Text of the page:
Bjørnson was well aware of his ephemerality: Time takes it all! Can the rest of us add anything to that? As for me, I sit and take notes and scribble a few lines about a burned down villa and I have my own ideas on that business. Over there on the neighbouring farm a small dog runs back and forth, I can see him barking at me but it doesn’t bother me. I’m at peace, my mind is clean, my conscience clear. I get letters telling me I’ll be read throughout all eternity, even the Norwegian patriots [“jøssinger”, editors note] praise me. Well, never mind about all this friendliness. But there are few things that last, times takes it, takes it all, the lot. So I lose a little of my name in the world, a picture, a bust – it would hardly have been a statue on horseback (On Overgrown Paths, 1949)
Time is realised as a theme, a motif, a narrative strategy.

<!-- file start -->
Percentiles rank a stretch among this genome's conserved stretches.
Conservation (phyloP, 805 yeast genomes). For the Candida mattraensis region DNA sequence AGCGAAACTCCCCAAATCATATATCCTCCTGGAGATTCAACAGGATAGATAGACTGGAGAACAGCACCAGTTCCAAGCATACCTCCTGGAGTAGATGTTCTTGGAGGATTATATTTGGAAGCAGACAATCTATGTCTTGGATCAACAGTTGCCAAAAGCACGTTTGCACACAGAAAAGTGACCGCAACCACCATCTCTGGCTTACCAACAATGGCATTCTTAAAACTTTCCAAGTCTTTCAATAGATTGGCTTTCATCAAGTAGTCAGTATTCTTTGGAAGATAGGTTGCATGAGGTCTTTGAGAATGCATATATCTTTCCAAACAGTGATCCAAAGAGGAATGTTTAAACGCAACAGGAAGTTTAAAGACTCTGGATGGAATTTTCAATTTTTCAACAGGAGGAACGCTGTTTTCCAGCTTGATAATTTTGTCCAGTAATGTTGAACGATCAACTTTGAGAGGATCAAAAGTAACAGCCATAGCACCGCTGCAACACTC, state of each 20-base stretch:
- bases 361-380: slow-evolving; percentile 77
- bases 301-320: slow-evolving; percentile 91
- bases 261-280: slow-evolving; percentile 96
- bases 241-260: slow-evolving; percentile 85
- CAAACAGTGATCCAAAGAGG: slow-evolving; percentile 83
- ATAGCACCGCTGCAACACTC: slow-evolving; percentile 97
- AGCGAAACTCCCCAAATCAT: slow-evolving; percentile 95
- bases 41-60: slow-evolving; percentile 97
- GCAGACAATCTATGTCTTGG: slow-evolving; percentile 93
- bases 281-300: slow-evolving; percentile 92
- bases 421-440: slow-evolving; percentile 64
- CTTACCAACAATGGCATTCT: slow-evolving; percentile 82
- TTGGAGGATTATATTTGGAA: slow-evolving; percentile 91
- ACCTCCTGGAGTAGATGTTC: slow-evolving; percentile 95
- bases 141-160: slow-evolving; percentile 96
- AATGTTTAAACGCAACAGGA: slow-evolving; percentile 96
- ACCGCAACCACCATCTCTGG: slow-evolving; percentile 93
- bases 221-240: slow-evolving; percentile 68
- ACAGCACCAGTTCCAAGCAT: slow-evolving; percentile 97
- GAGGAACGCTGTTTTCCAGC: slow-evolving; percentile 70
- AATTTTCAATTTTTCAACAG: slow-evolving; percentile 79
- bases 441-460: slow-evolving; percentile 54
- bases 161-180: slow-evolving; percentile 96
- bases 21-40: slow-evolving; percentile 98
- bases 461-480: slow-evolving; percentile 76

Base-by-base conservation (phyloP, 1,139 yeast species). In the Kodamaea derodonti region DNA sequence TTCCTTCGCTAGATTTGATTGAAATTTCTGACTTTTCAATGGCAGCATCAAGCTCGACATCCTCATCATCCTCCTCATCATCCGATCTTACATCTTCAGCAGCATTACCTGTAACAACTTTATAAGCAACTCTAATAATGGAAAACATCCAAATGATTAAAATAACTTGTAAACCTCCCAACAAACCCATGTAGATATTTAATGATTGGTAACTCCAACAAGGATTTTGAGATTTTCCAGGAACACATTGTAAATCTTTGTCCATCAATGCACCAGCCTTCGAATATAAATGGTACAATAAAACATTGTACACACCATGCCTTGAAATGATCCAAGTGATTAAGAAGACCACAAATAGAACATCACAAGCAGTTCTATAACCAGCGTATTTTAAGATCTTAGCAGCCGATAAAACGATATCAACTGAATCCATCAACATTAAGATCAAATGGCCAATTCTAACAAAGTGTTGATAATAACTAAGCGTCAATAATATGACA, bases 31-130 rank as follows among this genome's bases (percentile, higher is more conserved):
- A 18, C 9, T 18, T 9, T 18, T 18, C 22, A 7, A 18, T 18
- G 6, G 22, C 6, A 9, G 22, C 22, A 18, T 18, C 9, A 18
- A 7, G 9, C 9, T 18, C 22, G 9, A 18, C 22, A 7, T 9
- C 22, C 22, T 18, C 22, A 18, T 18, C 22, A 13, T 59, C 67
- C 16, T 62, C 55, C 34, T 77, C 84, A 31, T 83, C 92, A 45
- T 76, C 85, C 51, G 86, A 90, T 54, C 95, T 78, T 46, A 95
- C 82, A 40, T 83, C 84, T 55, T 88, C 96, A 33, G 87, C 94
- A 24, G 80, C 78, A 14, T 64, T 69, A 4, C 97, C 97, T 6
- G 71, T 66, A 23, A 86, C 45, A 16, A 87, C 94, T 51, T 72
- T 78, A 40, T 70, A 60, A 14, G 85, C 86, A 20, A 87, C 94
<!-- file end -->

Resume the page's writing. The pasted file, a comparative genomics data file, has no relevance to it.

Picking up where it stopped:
Several poems in The Wild Choir (1904) are about the fleeting nature of things, including "All is forgotten in a hundred years" and "Autumn Day". In On Overgrown Paths too Hamsun reflects on the fleeting contra the eternal. In Wayfarers (1927) we meet the Jewish watch seller Papst, and in Growth of the Soil (1917) Isak returns to Sellanraa one day bringing back a clock with him. The clock is a reminder of the passage of time and the ephemeral nature of things, as well as being also a sign of the coming of new times
In his novels Hamsun’s experimental narrative technique can involve time in his use of a narrator who is omniscient yet who nevertheless exhibits some of the ignorance of his characters about events at the level of the plotting. In Hunger (1890) and Pan (1894) the narration is retrospective, with the first-person narrator writing down the story after the events described have taken place.